In this article, I’ll do an “Easy Trends” analysis of the initial weekly unemployment claims data.  ”Easy Trends” is a place where I’ll analyze the recent trend for an indicator and discuss whether it is currently going up, down or neither.  You can read the basics of my methodology on the FAQ page.

NOTE: You may be reading an outdated analysis.  Please visit my latest unemployment claims trend analysis for more info.

Quick ‘n Easy

By tracking the number of people who are filing for unemployment benefits for the first time each week, we get a quick insight into the latest status of the economy’s health.  Fewer claims equals more jobs, which equals more income, which usually equals more consumer spending (70% of the economy!) that supports company profits, which in turn can lead to more hiring.

First, a nice summary about Initial Weekly Unemployment Claims and why they matter, from Econoday: (note: “jobless claims” are the same as unemployment claims)

Jobless claims are an easy way to gauge the strength of the job market.  The fewer people filing for unemployment benefits, the more have jobs, and that tells investors a great deal about the economy.  Nearly every job comes with an income that gives a household spending power.  Spending greases the wheels of the economy and keeps it growing, so a stronger job market generates a healthier economy.

Here’s a chart showing the last ten years of the four-week moving average for weekly jobless claims from the Federal Reserve Bank of St. Louis:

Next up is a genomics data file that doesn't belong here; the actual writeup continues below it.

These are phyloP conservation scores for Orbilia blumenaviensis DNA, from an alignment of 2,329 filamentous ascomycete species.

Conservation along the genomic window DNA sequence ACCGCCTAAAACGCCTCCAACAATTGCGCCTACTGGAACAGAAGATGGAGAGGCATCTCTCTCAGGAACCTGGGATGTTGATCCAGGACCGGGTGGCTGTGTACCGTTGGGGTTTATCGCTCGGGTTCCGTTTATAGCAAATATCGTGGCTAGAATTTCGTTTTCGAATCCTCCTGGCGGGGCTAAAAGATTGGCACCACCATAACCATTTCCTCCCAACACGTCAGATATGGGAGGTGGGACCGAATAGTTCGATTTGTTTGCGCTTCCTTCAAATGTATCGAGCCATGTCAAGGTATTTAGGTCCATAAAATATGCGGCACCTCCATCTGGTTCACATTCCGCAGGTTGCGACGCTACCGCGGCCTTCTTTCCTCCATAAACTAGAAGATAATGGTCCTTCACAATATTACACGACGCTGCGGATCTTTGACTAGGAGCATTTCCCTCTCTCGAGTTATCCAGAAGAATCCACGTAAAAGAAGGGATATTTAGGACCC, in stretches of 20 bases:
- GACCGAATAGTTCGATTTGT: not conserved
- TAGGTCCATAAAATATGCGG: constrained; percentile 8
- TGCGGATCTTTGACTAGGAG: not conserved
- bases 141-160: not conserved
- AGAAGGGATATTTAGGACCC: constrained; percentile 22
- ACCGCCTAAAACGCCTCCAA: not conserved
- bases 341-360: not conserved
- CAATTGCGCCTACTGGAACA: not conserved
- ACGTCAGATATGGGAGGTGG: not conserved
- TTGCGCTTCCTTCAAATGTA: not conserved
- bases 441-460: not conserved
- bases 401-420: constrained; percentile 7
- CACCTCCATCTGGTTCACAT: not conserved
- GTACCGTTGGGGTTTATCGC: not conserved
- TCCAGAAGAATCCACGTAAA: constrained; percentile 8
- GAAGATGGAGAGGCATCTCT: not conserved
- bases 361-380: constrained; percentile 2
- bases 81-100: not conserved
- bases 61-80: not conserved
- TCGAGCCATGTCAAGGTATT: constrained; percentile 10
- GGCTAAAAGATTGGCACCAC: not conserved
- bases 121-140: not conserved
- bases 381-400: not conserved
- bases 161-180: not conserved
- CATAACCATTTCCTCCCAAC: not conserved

Unemployment Claims - Initial Weekly Unemployment Claims 4-Week Moving Average Week Ending March 29 2014 - FRED

Source: StLouisFed.org

Another very useful chart comes from the must-read blog of Doug Short.  In this chart, we see the 4-week moving average of weekly initial unemployment claims as a percent of the total size of the nation’s workforce.  In this way, we can adjust for the fact that the population has grown over the decades.  The latest level is about 0.21 percent, very close to where we were before entering the Great Recession in 2007, and it’s also slightly lower than where a “best fit” line of all the data since the late 1960′s would suggest we should be.  Here’s the chart the last time Doug posted it on his blog, which may not be as up-to-date as the current level I mentioned previously:

Unemployment Claims as Percent of Labor Force - Doug Short - March 2014

Courtesy: AdvisorPerspectives.com/Dshort/

Unemployment Claims Trends and Projections

Below, I will discuss whether unemployment claims data is currently in a trend, when the last confirmed trend was and what that says about projecting the next data point to be released.  I typically begin my analysis from three years ago. continue reading…

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GDP (Real Gross Domestic Product) – Easy Trends (Final Estimate Q4 2013)

GDP (or Real Gross Domestic Product) is the accepted measure of overall economic activity, so we should care which way it’s trending.  I’m continuing a feature called “Easy Trends” – a place where I’ll analyze the recent trend for real GDP and discuss whether it is currently going up, down or neither.  You can read the basics of my methodology on the FAQ page.

NOTE: You may be reading an outdated analysis.  Please visit my latest GDP trends analysis for more info.

Quick ‘n Easy